Sports Direct shareholders will vote next month on whether the sportswear retailer should launch a full-scale independent review into its treatment of workers.
It has emerged that 100 Unite union members, 95 of whom own just one share, have taken the unprecedented step of tabling an annual general meeting resolution that calls for an independent review into Sports Direct’s “human capital management strategy” and for it report back within six months.
Sports Direct has urged investors to vote against the resolution arguing that it would be an “unnecessary distraction that would duplicate the important work that is already under way”.
Lisa Nathan, campaigns manager at ShareAction, said: “This resolution is a crucial opportunity for investors to challenge the board of Sports Direct about its appalling employment practices.
“The damning reports about Sports Direct’s behaviour make for shocking headlines – but they also represent clear financial risks to the company. Its reputation has already been seriously damaged, and operations and governance failures can also have an impact on share price.
“The role of investors is to hold companies to account. Investors in Sports Direct should ask themselves whether an independent review would help to address these concerns, and if so then they should support the resolution.”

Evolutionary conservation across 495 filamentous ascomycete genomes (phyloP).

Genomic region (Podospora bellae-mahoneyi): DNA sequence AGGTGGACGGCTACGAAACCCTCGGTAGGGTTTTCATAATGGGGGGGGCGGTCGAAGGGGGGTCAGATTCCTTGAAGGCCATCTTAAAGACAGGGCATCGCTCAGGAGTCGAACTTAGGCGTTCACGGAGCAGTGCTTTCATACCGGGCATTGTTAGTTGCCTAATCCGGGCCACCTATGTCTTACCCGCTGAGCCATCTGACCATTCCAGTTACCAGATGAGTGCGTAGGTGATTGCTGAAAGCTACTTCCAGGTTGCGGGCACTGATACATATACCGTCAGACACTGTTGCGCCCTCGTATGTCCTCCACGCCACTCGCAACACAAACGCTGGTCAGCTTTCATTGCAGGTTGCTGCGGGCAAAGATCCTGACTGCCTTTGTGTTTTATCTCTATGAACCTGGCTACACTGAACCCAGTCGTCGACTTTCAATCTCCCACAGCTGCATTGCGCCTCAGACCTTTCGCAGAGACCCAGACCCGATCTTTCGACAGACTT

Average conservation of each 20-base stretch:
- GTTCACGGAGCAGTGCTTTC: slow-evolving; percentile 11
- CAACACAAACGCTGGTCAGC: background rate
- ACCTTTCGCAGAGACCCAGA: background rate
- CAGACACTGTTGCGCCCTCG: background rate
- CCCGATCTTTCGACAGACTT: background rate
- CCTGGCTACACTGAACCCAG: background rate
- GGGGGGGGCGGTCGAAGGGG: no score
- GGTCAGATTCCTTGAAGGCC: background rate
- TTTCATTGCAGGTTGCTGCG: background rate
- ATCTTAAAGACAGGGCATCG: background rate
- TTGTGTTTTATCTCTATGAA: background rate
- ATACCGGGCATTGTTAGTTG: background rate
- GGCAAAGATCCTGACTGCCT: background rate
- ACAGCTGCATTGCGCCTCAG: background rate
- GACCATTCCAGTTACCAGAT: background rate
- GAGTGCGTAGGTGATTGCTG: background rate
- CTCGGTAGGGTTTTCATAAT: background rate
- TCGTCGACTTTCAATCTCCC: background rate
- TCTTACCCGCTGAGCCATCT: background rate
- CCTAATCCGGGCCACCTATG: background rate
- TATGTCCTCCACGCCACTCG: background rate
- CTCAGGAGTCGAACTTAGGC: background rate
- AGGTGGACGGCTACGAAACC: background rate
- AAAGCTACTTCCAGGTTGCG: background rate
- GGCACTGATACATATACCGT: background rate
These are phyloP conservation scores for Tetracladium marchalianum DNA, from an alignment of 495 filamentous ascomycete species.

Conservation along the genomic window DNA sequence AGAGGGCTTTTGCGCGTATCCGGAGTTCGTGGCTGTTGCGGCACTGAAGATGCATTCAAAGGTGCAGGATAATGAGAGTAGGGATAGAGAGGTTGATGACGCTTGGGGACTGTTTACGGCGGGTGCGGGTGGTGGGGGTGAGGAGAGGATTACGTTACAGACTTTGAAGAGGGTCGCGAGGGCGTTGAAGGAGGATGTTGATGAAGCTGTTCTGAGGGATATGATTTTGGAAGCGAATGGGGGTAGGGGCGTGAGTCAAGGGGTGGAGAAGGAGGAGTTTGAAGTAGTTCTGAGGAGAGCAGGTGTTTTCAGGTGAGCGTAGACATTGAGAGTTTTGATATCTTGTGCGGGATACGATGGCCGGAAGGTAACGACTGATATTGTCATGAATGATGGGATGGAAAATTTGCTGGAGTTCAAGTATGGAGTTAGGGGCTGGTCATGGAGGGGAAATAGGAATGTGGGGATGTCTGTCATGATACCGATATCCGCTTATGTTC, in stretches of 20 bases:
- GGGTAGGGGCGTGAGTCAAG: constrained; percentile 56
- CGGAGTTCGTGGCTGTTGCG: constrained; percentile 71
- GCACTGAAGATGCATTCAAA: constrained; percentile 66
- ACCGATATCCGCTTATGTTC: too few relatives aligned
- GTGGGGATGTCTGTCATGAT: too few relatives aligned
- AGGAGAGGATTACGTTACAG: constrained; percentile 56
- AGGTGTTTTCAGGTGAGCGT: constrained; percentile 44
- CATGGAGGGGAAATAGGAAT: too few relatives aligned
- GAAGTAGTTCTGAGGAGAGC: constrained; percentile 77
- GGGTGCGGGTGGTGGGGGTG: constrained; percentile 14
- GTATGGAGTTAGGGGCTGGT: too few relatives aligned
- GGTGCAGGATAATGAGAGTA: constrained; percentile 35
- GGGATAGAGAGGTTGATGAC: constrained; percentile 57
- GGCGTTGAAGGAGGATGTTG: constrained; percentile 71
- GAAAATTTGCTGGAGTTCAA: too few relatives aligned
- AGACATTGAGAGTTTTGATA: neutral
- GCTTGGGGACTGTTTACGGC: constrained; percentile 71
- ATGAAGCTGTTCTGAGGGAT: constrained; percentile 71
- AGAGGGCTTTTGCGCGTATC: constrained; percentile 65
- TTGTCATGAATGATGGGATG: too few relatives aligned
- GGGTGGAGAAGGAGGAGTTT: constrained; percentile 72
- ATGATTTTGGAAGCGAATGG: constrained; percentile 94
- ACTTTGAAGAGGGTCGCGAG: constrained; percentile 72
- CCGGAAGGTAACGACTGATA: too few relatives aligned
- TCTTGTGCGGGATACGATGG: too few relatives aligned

Sports Direct founder Mike Ashley told MPs in July that he was personally reviewing employment practices during a Westminster inquiry into the company’s treatment of its staff.
The move comes less than a month after the Business select committee published a highly damning report which said that Sports Direct treated its staff as “commodities rather than as human beings” and compared the retailer to a “Victorian workhouse”.
Iain Wright MP, chair of the BIS committee, said that the evidence represented a “disturbing picture of the working practices and business model at Sports Direct” for which Mr Ashley “must be held accountable”.